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Chivas USA vs. Portland Timbers: Three Questions

A peek behind enemy lines leading up to the match day 35, the final game of Chivas USA's 2013 season.

Kirby Lee-USA TODAY Sports

For our three questions we were happy to chat with Michael Orr of Stumptown Footy. Michael Orr is also co-host of the NASN podcast Soccer Made in Portland and recently wrote a well received post on the 120th anniversary of the first soccer played in Goose Hallow, which is the space that Jeld Wen Field now occupies.

For the other side head on over to Stumptown Footy where you can read my responses to Michael's questions

Portland needs to do something it’s never done before—win in Carson—this weekend to win the Western Conference title and, possibly, the Supporter’s Shield. One of the reasons cited is the cavernous pitch dimensions of StubHub Center (formerly the Home Depot Center). The stats don’t bear this out: Portland’s road record against teams with fields as big as or bigger than the StubHub Center (list here), is 1-2-5. It’s an even split as the Timber’s overall road record is 2-4-10. Could this be a mental thing?

For starters, the Timbers also haven't lost at StubHub Center this year, so most of that losing record comes from teams not coached by Caleb Porter. That said, the recent 1-1 draw with Chivas USA was a big disappointment. The pitch size seems to be less of an issue this season, compared to years past, and the Timbers appear to have been content with as many away draws as possible. Saturday will be different, with the top seed in the Western Conference on the line, so a more aggressive, attacking team could be in order. Pitch size definitely plays a role but it might be a bit overrated.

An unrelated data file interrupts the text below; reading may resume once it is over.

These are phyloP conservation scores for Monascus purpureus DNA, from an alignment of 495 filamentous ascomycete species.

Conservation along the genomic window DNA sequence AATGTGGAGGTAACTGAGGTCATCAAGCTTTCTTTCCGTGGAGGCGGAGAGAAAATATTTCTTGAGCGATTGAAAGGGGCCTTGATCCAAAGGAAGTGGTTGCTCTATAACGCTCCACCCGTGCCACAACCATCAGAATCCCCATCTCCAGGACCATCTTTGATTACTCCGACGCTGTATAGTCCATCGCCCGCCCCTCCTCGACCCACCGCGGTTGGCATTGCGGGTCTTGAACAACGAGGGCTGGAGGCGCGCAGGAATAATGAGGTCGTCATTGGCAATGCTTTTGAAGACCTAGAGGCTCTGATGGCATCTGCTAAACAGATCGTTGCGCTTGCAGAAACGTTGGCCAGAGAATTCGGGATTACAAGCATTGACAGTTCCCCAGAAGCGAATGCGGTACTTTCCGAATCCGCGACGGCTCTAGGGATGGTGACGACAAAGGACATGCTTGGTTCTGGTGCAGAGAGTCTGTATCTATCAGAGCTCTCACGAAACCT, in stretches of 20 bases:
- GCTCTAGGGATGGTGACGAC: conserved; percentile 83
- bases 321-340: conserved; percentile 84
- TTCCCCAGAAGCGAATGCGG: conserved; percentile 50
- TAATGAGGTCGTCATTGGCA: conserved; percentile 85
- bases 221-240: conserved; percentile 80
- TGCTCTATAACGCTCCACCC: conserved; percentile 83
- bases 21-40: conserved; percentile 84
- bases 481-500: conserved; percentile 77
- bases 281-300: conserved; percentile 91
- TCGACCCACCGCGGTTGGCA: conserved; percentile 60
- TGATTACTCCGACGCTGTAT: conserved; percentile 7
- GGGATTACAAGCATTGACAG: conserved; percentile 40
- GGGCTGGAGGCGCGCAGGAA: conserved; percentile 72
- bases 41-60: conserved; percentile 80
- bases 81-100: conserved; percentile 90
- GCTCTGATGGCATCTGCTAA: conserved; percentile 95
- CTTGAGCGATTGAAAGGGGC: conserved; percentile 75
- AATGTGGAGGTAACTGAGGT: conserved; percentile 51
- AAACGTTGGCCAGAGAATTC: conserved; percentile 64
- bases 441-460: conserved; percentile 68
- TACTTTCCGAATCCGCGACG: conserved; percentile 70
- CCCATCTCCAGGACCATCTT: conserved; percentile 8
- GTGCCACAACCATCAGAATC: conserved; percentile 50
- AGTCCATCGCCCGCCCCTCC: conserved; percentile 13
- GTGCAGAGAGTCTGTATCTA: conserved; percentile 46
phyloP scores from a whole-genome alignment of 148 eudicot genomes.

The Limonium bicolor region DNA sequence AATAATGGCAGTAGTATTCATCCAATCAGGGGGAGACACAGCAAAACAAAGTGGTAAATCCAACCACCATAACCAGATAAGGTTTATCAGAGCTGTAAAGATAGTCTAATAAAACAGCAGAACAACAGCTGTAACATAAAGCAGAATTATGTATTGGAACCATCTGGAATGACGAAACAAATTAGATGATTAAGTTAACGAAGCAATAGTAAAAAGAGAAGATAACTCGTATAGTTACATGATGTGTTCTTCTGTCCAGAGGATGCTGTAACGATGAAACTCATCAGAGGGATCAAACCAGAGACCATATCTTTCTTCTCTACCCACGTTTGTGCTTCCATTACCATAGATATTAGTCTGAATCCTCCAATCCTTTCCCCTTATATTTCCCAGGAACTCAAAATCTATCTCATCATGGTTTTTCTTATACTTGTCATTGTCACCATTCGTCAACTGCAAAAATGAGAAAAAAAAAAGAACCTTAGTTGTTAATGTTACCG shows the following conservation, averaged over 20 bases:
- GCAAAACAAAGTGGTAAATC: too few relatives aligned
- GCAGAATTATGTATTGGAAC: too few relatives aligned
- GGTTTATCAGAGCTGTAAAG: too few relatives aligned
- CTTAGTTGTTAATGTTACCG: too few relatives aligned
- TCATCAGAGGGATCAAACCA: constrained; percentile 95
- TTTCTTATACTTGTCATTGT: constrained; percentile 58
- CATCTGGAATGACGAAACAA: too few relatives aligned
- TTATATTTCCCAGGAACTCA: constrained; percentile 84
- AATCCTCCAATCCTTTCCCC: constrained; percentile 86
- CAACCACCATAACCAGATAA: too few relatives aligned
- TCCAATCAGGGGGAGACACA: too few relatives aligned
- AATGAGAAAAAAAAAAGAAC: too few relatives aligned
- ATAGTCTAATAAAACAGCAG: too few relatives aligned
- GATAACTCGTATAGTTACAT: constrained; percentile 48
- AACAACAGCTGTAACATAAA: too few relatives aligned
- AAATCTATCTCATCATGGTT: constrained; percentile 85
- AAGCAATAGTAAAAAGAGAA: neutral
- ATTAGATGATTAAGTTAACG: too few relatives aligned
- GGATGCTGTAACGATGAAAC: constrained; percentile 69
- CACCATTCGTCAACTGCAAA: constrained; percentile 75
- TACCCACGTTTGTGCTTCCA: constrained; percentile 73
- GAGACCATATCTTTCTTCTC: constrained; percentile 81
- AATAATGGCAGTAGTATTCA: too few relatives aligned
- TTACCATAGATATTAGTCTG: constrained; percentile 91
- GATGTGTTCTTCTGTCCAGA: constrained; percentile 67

Portland leads the league with 14 clean sheets. Is it as simple as just chalking it up to Donovan Rickett’s amazing prowess in the net or is there something more to it?

Ricketts has had a great season. He's come up with tremendous stops at key moments to preserve leads or draws. But only giving the goalkeeper credit for such a good goals against record over the course of the season would be denying due credit to what has turned into a very solid defensive unit.

Once the injuries to the center backs slowed and Porter could get a regular pairing for a significant number of games, the Timbers have barely allowed any goals. Part of that coincided with the benching of Andrew Jean-Baptiste and the reinsertion of Futty Danso alongside Pa Kah. Michael Harrington, at left back, has been an extremely effective player all year, but has been under the radar. With Jack Jewsbury healthy again and playing right back, Portland's experience and compactness is a serious threat to opposing attackers going in to the playoffs.

The New Zealand All-Whites were in town a couple of weeks back. I don’t this for a fact but I don’t believe Jake Gleeson made the trip. While Rickett’s was gone with Jamaica it was Kocic getting the start. Is the coaching staff still high on Gleeson being a future number one keeper?

Gleeson is an enigma in Portland. He was highly touted as a teenager and had a sparkling record as an emergency starter early in the 2011 Timbers season. Since then he's faced myriad injuries and international duty (mostly in 2012) that have kept him either away from Portland or on the sideline. Milos Kocic is a more proven MLS goalkeeper so he is the natural choice to replace Ricketts when injured or absent. Gleeson hasn't played a single minute this year and has barely appeared in reserve games. He's a good kid with a lot of raw talent, and still only 23. But he doesn't seem likely to crack the XI any time soon.